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Thread: Guidance for antenna and placement for indoor convention hotel repeater

  1. #26
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    Thanks. It looks like RFS has it down to a science. I will have to look again at their cable specs.


  2. #27
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    I know this has been kind of solved, but I thought I would add this for future reference.

    Has anyone used a passive antenna system for hard to reach areas? I installed a few at a large facility (like a campus) with basements. They were using a UHF repeater located in the highest structure and they had little to no coverage in the basement areas with their HT. I utilized a yagi antenna on the outside of the building pointed at the repeater and a 1/4 wave in the basement area, connected together with a good quality coaxial cable. It worked great and the cost was low.

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    PSEhub (Apr 26, 2020),RFI-EMI-GUY (Apr 26, 2020)

  4. #28
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    Quote Originally Posted by K6SJH View Post
    I know this has been kind of solved, but I thought I would add this for future reference.

    Has anyone used a passive antenna system for hard to reach areas? I installed a few at a large facility (like a campus) with basements. They were using a UHF repeater located in the highest structure and they had little to no coverage in the basement areas with their HT. I utilized a yagi antenna on the outside of the building pointed at the repeater and a 1/4 wave in the basement area, connected together with a good quality coaxial cable. It worked great and the cost was low.
    Yes, this is often overlooked but works great. All it needs is a path!

  5. #29
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    I have used passive systems to provide coverage in "sheilded" areas. They work great provided the area to be covered is not large and the system signal level is highish so that the outside to inside levels are at a reliable useable level.

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  7. #30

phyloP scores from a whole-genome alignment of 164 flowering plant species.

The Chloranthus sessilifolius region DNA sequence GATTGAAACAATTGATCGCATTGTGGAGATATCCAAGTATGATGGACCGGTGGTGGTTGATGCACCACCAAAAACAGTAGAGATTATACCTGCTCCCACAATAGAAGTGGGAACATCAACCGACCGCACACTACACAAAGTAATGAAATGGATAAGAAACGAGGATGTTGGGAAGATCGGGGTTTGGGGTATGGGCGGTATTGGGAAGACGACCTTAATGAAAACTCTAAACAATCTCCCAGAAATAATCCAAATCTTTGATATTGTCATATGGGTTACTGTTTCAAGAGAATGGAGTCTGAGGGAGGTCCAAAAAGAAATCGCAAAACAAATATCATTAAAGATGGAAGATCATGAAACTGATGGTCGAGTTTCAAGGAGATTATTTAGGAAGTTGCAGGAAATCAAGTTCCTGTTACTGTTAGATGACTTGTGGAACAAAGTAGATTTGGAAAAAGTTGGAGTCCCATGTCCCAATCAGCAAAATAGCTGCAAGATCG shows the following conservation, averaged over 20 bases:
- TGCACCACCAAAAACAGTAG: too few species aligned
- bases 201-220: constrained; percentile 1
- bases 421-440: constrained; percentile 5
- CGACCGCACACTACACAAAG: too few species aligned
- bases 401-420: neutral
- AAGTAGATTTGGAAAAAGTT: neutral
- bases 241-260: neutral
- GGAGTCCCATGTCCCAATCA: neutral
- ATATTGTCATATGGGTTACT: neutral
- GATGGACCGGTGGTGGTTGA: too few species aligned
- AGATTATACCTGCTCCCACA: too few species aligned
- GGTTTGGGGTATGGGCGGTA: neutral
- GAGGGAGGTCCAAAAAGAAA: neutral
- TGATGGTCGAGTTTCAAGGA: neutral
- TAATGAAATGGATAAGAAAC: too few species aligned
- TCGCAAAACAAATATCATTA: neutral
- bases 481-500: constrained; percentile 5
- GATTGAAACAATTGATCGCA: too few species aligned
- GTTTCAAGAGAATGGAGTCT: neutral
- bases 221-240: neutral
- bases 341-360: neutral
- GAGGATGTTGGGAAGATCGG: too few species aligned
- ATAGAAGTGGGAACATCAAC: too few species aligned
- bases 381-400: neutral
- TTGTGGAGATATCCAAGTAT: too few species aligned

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    It is a fascinating concept. On the surface, you are faced with two free space loss conditions that appear daunting. But if your building shielding well exceeds the interior free space loss, subscriber to interior antenna, and you otherwise have excess link budget, then you have a chance.

    Places to try this. Elevator cars, bank vaults, basements, tunnels. Emphasis on "try".

  8. #31
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    Free space calculations are only accurate in "free space". In our world we have reflections from the ground, buildings, etc, that can combine in phase and add up to 6dB at the receiver or combine out of phase and attenuate 20dB or more.

    Quote Originally Posted by RFI-EMI-GUY View Post
    It is a fascinating concept. On the surface, you are faced with two free space loss conditions that appear daunting. But if your building shielding well exceeds the interior free space loss, subscriber to interior antenna, and you otherwise have excess link budget, then you have a chance.

    Places to try this. Elevator cars, bank vaults, basements, tunnels. Emphasis on "try".

  9. #32
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    I have found yelling real loud into to the radio helps too. LOL

  10. #33
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    Just my 2 cents.

    I have had good results of mounting permanent and temporary repeaters on the outside of the building.
    For example a 10 story building, mount the antenna on the 5th floor on the opposite building.
    On larger hotels complexes, there are often auxiliary buildings that can be used. I have also used a vehicle for temporary use, like rental etc.

    In my head You accomplish three things:
    1. The RF path has to travel through less concrete and building material.
    2. The antennas will work in the horizontal plane, instead of vertical.
    3. You have a better chance on getting more space around your antenna, then by mounting indoor.

    The path is often a lot "shorter" to the parking lot, then through several feet of reinforced concrete.

    For DAS-ish installations I have used simple dipoles, just mounted horizontal (for when You need to get through the floors) with a network of splitters and tappers.